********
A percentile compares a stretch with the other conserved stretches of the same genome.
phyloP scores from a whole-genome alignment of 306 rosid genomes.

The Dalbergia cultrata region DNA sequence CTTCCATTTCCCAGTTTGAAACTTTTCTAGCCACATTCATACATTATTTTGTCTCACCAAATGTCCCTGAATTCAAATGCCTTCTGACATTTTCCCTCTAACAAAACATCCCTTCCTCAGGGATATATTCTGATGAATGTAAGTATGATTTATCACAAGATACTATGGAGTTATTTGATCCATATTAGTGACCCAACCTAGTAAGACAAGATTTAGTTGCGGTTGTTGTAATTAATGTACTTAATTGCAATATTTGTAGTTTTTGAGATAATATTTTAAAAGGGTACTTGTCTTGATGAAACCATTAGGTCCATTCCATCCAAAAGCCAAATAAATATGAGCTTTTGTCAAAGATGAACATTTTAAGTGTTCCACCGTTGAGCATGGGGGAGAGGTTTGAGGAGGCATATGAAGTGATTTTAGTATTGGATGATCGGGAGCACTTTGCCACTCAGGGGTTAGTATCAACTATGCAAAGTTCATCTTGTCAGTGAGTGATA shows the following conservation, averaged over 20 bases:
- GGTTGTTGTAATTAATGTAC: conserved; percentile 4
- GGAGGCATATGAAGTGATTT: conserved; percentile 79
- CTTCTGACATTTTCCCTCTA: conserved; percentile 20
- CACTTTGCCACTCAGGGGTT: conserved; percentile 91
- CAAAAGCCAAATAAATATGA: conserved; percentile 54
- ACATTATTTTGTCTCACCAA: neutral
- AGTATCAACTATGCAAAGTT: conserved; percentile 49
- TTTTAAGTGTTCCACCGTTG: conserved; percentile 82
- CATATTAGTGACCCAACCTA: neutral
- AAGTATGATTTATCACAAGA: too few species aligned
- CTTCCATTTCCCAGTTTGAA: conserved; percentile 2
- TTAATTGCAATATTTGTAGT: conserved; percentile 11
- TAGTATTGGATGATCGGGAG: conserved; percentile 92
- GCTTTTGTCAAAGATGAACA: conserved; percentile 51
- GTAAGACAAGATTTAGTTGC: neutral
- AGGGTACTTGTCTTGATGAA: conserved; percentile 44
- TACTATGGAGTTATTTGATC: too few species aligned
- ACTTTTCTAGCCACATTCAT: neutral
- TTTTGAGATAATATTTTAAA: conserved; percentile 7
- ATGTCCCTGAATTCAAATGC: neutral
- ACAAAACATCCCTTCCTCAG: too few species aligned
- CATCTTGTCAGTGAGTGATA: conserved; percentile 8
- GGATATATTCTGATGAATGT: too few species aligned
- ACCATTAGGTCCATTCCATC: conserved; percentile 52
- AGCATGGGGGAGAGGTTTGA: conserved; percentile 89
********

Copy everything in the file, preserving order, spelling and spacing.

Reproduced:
A percentile compares a stretch with the other conserved stretches of the same genome.
phyloP scores from a whole-genome alignment of 306 rosid genomes.

The Dalbergia cultrata region DNA sequence CTTCCATTTCCCAGTTTGAAACTTTTCTAGCCACATTCATACATTATTTTGTCTCACCAAATGTCCCTGAATTCAAATGCCTTCTGACATTTTCCCTCTAACAAAACATCCCTTCCTCAGGGATATATTCTGATGAATGTAAGTATGATTTATCACAAGATACTATGGAGTTATTTGATCCATATTAGTGACCCAACCTAGTAAGACAAGATTTAGTTGCGGTTGTTGTAATTAATGTACTTAATTGCAATATTTGTAGTTTTTGAGATAATATTTTAAAAGGGTACTTGTCTTGATGAAACCATTAGGTCCATTCCATCCAAAAGCCAAATAAATATGAGCTTTTGTCAAAGATGAACATTTTAAGTGTTCCACCGTTGAGCATGGGGGAGAGGTTTGAGGAGGCATATGAAGTGATTTTAGTATTGGATGATCGGGAGCACTTTGCCACTCAGGGGTTAGTATCAACTATGCAAAGTTCATCTTGTCAGTGAGTGATA shows the following conservation, averaged over 20 bases:
- GGTTGTTGTAATTAATGTAC: conserved; percentile 4
- GGAGGCATATGAAGTGATTT: conserved; percentile 79
- CTTCTGACATTTTCCCTCTA: conserved; percentile 20
- CACTTTGCCACTCAGGGGTT: conserved; percentile 91
- CAAAAGCCAAATAAATATGA: conserved; percentile 54
- ACATTATTTTGTCTCACCAA: neutral
- AGTATCAACTATGCAAAGTT: conserved; percentile 49
- TTTTAAGTGTTCCACCGTTG: conserved; percentile 82
- CATATTAGTGACCCAACCTA: neutral
- AAGTATGATTTATCACAAGA: too few species aligned
- CTTCCATTTCCCAGTTTGAA: conserved; percentile 2
- TTAATTGCAATATTTGTAGT: conserved; percentile 11
- TAGTATTGGATGATCGGGAG: conserved; percentile 92
- GCTTTTGTCAAAGATGAACA: conserved; percentile 51
- GTAAGACAAGATTTAGTTGC: neutral
- AGGGTACTTGTCTTGATGAA: conserved; percentile 44
- TACTATGGAGTTATTTGATC: too few species aligned
- ACTTTTCTAGCCACATTCAT: neutral
- TTTTGAGATAATATTTTAAA: conserved; percentile 7
- ATGTCCCTGAATTCAAATGC: neutral
- ACAAAACATCCCTTCCTCAG: too few species aligned
- CATCTTGTCAGTGAGTGATA: conserved; percentile 8
- GGATATATTCTGATGAATGT: too few species aligned
- ACCATTAGGTCCATTCCATC: conserved; percentile 52
- AGCATGGGGGAGAGGTTTGA: conserved; percentile 89